I'm sweating spinal fluid, here

Yesterday five of us braved a treble bill of films at the Gulbenkian. No theme between the films or anything, just three films that I fancied seeing and was prepared to see one after the other, and my enthusiasm seemingly infected people around me.

Things kicked off with Les Quatre Cents Coups (The Four Hundred Blows, 1959) directed by François Truffaut. This film is considered to be one of the first examples of Nouvelle Vague cinema, and like so much French cinema of the next couple of decades it focuses on character rather than plot. The film is about Antoine Doinel; a schoolboy who is seemingly taken to be much more trouble than he actually is by his teachers and parents, culminating in a bleak if not absolute destiny for him. The film is full of remarkably poignant one-off moments, perhaps reflecting that this is often what an adventurous young boy's life is about; a single, shocking glimpse of his mother kissing another man, the epiphany Antoine achieves from reading Balzac before completing his creative writing homework assignment, and indeed the beautiful final shot. All these character-forming moments are countered by the flat repetition of the adult world around him; monotonous teachers and daily chores round the cell-like apartment he shares with his folks.

Truffant once said "I still ask myself the question that has tormented me since I was thirty years old; is cinema more important than life?" If he was thirty when he asked himself that, then it would have been during the key years of Nouvelle Vague. It's clear that this was a time of great public and artistic immersion in cinema, and perhaps one of the most prominent periods since cinema was invented. Truffant (along with several French directors at the time) made such an impact on commercial (or Hollywood) cinema as to alter it dramatically. I think any virtuoso of a particular art believing their art to be "more important than life" is a conceit that it almost respectable. However, as a lowly punter and not a 1950s and 60s French film director, I must say that such cinema is important to life, or, as more as an act of endeavour, is important to reflect life.

Speaking of film reflecting life, we next watched In The Loop, Armando Iannucci's big screen episode of The Thick Of It (which is isn't as such, seeing as how it has the same principle cast, yet only Peter Capaldi and Paul Higgins return as their original and ferocious characters from TV). The film races nauseatingly between Whitehall, Washington DC and the UN on the tails of a US-led secret committee on whether or not to consider war in the Middle East. The acting is so good I wanted to shit, and the swearing is so good I felt like never doing it again in my life because there would just be no need to ever.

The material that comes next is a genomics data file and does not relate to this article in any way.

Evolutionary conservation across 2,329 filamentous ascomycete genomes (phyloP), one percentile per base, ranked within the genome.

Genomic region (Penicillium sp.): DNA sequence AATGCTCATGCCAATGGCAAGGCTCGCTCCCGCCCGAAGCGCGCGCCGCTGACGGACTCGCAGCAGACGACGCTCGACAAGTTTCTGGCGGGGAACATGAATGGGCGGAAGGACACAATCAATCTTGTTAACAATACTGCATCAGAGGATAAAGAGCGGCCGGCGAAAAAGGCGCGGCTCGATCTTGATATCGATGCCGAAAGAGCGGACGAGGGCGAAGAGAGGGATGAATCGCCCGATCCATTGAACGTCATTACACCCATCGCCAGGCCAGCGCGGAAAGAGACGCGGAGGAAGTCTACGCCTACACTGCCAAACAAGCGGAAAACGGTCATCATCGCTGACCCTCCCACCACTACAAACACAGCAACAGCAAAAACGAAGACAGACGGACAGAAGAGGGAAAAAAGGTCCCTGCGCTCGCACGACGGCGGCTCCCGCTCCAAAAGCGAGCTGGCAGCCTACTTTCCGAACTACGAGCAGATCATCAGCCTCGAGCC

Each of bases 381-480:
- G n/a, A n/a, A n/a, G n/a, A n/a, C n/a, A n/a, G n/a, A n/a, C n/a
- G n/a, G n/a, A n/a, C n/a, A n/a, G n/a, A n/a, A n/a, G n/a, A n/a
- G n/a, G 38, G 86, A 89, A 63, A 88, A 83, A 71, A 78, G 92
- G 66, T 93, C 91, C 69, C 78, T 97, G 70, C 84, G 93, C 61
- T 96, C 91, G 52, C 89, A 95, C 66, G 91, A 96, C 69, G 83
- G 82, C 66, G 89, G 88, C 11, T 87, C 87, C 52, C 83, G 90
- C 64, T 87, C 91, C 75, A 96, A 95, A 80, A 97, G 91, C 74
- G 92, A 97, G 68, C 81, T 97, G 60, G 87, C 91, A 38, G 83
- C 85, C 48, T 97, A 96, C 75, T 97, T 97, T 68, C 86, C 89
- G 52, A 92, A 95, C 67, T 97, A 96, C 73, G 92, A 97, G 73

The thing is, the film actually does reflect real life as well, or at least, no one with any amount of political savvy would watch this and go now that's a bit far, because modern politics has left us nothing but cynical about it. The reason why satire like this is produced is because there is more than a grain of truth in what the satire is; if politics (or should that be politicians) stopped behaving as they did, perhaps they would come across as something less worthy of such cutting criticism (even though it is very funny).

Incidentally, there is no mention of some 'new' American president who has come to save the world, such as is what is being romantically touted in real life. No great man steps forward to make things better in one idealistic swoop. Nothing. And in all honestly, there is no call for mention of a president in a film like In The Loop - which makes you realise how easy it is to change your mind about politics, even just for 100 minutes, but then you can come out of the cinema and wonder which view is the real fantasy.

Final film in the hat trick, The Dark Knight. Having seen it four times now, I have realised there are two ways of watching this film:

1) Sitting very still and concentrating very hard and taking it all in and attempting to see it philosophically and wondering if it is actually better than Batman Begins and attempting to justify Christian Bale's ridiculous growl and accepting that Two Face as a relatively minor character as in amount of time on screen and trying to ignore Maggie Gyllenhaal's saggy golf ball eyes and denying that you'd rather be watching Momento.

..or 2) JOKER stuff happens stuff happens stuff happens JOKER stuff happens stuff happens JOKER stuff happens stuff happens JOKER JOKER JOKER

I listened to Arise Therefore (1996) by Will Oldham (aka Bonny "Prince" Billy) this morning whilst walking to Ayumi's. Such an minimalist record, yet so moody it leaves a taste in the mouth. Stablemate starts things off and has an accusitive narrative like so much of the album, giving the impression that Oldham has been disappointed by people somewhat. It is also one of the bleakest songs. There is also a tangible contrast between Oldham's beautiful lyrics, his fragile vocal and the song titles; "If god could make you cry, I'd run along the water, she won't come, I'll be gone" resides in the middle of Your Have Cum In Your hair and Your Dick is Hanging Out (which, graphic as it is, still carries a certain personal advice rather than comical imagery). The Sunlight Highlights the Lack In Each is probably the best song on the album; a nostalgic blues glance back at previous times and people burnt out and gone, with an unexpected and great wah-wah guitar lick. Yeah, this is good stuff. Obviously everyone's already heard I See A Darkness (1999) which it's hard to believe is actually ten years old. Oh my god. But Arise Therefore is definitely worth having also.

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